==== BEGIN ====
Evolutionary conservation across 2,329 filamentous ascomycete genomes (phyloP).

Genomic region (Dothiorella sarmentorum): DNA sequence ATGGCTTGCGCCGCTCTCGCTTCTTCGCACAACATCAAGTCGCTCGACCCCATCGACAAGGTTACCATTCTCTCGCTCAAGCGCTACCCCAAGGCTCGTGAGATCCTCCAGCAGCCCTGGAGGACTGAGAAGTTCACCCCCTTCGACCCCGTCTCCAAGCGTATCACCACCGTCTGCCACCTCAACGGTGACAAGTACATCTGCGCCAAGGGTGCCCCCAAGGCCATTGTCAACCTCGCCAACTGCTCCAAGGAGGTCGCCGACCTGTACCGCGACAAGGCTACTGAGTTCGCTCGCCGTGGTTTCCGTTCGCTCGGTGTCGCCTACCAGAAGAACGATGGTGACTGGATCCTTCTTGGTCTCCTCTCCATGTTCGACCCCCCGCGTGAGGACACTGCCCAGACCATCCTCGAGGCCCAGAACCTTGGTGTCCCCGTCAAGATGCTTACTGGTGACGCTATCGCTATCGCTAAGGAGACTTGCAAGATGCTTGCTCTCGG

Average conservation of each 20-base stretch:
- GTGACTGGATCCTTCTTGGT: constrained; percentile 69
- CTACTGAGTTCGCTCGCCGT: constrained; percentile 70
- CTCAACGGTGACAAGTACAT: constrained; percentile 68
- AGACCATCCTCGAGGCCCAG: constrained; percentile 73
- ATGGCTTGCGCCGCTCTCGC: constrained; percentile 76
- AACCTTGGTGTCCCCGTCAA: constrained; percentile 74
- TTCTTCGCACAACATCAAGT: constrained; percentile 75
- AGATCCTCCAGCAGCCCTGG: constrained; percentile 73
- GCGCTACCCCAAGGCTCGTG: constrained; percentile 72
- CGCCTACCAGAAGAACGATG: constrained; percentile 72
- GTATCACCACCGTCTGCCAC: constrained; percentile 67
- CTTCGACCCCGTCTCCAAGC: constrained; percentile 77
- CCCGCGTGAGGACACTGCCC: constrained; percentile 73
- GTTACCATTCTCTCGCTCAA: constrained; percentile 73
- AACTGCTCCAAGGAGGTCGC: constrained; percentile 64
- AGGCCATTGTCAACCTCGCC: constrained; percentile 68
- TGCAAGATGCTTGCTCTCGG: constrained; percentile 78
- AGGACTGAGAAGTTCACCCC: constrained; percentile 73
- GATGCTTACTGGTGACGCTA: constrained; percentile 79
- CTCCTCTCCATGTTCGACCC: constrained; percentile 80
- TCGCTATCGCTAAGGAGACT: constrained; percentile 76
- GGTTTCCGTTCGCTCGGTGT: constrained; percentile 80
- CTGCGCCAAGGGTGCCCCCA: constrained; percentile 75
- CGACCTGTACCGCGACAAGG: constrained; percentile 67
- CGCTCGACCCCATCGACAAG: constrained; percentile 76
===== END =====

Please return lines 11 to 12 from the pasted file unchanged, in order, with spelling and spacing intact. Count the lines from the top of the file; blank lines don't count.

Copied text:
- AGATCCTCCAGCAGCCCTGG: constrained; percentile 73
- GCGCTACCCCAAGGCTCGTG: constrained; percentile 72